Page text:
Like a man willing to die for his wife, only for her to walk away from him, Christ was willing to give the crowd His own flesh and blood to eat and drink only for them to walk away from Him. The question is: “Will I also walk away from this precious gift Christ is offering to me today?” Or Would I walk away from Jesus once again like that young man who walked away from Jesus sad all because he was unwilling to give out his riches to the poor? (Cf. Luke 18:18-22)

3. The Christian Life is a Choice.

The beauty of what happens in today’s Gospel passage is that when the people walked away from Jesus, He did not call down fire from heaven to burn them. Jesus will not even try to use sweet-mouth to get them back. Jesus was never a crowd-pleaser. Jesus always spoke the truth, unlike false prophets who specialize in telling people only that which they want to hear. (Cf. 2 Timothy 4:3 & 2 Corinthians 11:13-14)

In fact, Jesus asked the twelve: “Will you also go away?” Coincidentally, this was the same choice that Joshua in our first reading today placed before the Israelites: “If you will be unwilling to serve the Lord, choose this day whom you will serve…” (Joshua 24:15). In other words, if you have a problem with following God’s instructions, no need to put one leg here and the other leg there just decide where you really want to be. Serving God is not by force.

If you do not see any value in what Jesus is offering (Holy Eucharist), and all you want is ordinary bread (the perishable things of this world), then feel free to walk away. As much as we are free to choose, we are never free from the consequences of our choices. One thing is very clear, if we choose to walk away from God, we would never find happiness anywhere else. Only in God can we find true happiness for our souls. One question I often ask myself is: “After walking away from Jesus, did the crowd eventually find the bread they were looking for?” If you consider the commandments of God as too difficult to keep or as a hindrance to your happiness, will you find happiness by worshipping the devil?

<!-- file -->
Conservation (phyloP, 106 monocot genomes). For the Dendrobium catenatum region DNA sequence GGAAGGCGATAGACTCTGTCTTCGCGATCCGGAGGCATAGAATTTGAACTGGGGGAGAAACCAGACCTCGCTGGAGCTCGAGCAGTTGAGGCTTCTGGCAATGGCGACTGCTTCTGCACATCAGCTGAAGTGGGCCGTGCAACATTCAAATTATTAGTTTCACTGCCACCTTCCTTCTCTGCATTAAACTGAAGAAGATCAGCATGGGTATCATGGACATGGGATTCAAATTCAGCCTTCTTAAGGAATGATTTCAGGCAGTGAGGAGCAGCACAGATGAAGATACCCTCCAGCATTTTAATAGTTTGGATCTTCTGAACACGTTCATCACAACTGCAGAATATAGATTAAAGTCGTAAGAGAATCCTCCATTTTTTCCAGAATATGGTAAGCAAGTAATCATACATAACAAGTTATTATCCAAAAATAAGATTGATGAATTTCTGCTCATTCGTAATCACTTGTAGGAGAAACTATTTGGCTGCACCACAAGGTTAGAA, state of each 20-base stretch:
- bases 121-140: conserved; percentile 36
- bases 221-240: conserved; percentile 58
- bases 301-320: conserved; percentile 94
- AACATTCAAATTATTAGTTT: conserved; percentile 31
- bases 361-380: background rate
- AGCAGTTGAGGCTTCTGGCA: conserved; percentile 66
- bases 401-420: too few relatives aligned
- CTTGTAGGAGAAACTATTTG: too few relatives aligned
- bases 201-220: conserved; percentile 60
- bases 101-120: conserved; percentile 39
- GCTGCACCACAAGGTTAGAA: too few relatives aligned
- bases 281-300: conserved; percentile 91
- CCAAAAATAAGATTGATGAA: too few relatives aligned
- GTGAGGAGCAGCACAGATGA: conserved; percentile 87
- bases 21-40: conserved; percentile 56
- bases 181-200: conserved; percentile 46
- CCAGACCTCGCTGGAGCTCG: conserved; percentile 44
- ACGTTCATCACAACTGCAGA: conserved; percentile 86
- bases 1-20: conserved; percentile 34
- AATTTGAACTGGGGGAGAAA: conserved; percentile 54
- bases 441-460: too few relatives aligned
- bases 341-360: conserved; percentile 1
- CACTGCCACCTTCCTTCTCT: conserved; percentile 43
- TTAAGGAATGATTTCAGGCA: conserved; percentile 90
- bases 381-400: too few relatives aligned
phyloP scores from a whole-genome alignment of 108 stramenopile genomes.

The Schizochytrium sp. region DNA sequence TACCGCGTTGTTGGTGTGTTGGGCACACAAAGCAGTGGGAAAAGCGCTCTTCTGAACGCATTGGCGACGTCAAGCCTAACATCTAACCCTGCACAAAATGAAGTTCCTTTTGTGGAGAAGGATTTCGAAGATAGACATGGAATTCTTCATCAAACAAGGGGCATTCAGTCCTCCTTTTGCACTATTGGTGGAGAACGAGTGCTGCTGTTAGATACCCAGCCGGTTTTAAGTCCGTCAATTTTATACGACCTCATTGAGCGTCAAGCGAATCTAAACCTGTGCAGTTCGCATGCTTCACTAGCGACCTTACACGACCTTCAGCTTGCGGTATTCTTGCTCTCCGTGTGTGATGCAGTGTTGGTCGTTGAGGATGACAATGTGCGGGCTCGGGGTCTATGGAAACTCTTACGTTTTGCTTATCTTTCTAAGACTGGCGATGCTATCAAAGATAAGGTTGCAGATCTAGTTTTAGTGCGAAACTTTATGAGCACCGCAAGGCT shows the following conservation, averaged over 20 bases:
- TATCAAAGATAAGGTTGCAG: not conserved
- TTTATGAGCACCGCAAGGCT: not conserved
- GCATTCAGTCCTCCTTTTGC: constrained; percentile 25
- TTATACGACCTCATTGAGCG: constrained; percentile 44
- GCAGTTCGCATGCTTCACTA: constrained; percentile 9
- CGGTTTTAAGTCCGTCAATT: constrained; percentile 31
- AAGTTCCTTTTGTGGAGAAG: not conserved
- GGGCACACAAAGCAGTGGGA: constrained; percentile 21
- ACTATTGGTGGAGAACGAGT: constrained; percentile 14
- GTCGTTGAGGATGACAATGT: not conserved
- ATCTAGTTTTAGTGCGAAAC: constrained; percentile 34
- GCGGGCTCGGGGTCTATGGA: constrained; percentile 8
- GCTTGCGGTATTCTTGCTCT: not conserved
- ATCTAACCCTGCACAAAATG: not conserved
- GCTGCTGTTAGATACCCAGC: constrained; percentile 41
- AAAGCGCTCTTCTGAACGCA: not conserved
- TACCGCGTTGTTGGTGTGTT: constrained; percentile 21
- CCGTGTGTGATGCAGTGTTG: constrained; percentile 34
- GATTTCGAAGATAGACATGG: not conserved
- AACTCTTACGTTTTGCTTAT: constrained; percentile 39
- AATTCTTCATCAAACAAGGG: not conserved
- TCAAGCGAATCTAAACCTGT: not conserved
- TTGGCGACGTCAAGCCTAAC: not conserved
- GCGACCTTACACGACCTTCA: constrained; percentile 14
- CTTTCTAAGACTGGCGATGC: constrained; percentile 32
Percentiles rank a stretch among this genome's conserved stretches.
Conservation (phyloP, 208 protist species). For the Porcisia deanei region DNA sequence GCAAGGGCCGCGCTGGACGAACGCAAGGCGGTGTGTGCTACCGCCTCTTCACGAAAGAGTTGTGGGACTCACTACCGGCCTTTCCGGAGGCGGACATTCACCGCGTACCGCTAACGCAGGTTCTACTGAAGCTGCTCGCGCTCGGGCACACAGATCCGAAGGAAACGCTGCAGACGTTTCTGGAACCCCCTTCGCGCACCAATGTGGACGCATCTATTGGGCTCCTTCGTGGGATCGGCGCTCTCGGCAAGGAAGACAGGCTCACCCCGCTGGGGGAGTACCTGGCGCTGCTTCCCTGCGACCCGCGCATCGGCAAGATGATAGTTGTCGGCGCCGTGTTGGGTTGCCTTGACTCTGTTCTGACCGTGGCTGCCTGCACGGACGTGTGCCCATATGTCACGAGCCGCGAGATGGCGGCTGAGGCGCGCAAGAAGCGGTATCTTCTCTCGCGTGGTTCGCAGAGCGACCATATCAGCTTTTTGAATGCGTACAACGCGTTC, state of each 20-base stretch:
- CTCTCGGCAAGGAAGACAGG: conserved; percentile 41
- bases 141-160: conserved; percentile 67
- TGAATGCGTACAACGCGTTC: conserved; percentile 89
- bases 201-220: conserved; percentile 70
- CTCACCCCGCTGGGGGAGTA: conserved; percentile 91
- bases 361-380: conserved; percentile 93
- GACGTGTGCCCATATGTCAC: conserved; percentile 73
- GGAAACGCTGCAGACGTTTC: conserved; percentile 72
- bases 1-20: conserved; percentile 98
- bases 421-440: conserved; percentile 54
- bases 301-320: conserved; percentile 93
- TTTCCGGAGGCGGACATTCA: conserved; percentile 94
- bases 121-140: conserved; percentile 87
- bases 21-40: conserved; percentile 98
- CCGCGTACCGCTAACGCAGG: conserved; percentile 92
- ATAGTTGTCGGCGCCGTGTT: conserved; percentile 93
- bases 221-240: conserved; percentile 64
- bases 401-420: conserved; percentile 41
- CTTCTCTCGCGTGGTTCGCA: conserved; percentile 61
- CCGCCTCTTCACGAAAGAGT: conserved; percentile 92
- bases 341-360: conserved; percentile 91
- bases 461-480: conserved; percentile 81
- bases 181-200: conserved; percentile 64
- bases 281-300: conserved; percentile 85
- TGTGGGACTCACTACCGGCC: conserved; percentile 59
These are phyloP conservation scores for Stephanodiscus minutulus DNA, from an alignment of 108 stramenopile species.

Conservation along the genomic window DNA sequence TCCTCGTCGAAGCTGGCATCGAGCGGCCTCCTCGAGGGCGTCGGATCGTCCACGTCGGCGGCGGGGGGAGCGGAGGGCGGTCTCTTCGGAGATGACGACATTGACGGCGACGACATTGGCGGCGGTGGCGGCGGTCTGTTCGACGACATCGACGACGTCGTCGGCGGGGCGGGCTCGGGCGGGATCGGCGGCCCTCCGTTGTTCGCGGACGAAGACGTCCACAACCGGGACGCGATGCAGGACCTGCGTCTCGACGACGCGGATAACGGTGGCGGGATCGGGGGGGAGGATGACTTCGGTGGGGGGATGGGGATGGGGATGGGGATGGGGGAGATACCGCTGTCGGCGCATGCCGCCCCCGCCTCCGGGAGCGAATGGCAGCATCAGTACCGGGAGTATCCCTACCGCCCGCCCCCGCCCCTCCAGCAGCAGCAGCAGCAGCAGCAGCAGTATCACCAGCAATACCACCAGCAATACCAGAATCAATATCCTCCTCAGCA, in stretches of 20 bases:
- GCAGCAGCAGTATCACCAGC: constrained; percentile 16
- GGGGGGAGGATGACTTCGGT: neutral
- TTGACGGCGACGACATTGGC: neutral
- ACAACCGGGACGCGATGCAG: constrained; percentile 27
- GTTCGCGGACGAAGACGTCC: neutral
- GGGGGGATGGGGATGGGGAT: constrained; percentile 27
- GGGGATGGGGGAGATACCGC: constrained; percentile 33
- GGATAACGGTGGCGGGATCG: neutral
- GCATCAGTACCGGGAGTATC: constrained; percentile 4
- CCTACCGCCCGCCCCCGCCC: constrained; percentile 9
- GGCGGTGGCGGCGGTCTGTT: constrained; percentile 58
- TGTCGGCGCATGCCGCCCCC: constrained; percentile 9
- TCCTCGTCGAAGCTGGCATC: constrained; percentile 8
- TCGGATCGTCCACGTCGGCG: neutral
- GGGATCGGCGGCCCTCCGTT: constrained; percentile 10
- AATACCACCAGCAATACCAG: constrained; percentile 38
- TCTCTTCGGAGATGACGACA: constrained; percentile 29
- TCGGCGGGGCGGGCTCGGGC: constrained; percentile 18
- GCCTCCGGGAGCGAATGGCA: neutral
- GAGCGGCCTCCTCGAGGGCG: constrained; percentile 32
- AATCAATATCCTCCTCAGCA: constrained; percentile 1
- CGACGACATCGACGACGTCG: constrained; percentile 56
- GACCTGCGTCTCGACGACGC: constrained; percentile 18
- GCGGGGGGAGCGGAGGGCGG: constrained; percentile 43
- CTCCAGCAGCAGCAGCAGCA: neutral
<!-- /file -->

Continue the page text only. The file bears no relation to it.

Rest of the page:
4. Taste and see that the Lord is Good.

Peter, speaking on behalf of the twelve disciples responded to Jesus saying: “Lord, to whom shall we go? You have the words of eternal life; and we have believed, and have come to know, that you are the Holy One of God.” (John 6:68-69). Joshua also makes a similar choice in our first reading when he said: “as for me and my house, we would serve the Lord.”

It is funny that after listening to Joshua, the people responded: “Far be it from us that we should forsake the Lord, to serve other gods…” (Joshua 24:16). If you read the next book of the bible (the book of judges), you would realize that the Israelites never kept this promise. Note that it is one thing to give verbal assent to God but a different thing altogether to live it out. A lot of Christians today are “like whitewashed tombs, which outwardly appear beautiful, but within they are full of dead men’s bones and all uncleanness.” (Matthew 23:27). Do I outwardly profess the creed even when I do not accept the teachings of the church? Am I living in pretense? 

Our psalmist today sings: “Taste and see that the Lord is good.” What is keeping you stuck in those sinful habits, why not give God a try today. Taste God, follow those “difficult” instructions you have always resisted and you will see that God is Good. 

Let us pray:  Lord Jesus, I will not walk away, I will not follow the world, to whom shall I go, you alone have the key to eternal life, I believe in you, give me the grace to remain faithful to this commitment. Amen.

Be Happy. Live Positive. Have Faith. It is well with you. God bless you. (21st Sunday in Ordinary Time. Bible Study: Joshua 24:1-18, Psalm 34:1-22, Ephesians 5:21-32 and John 6:60-69).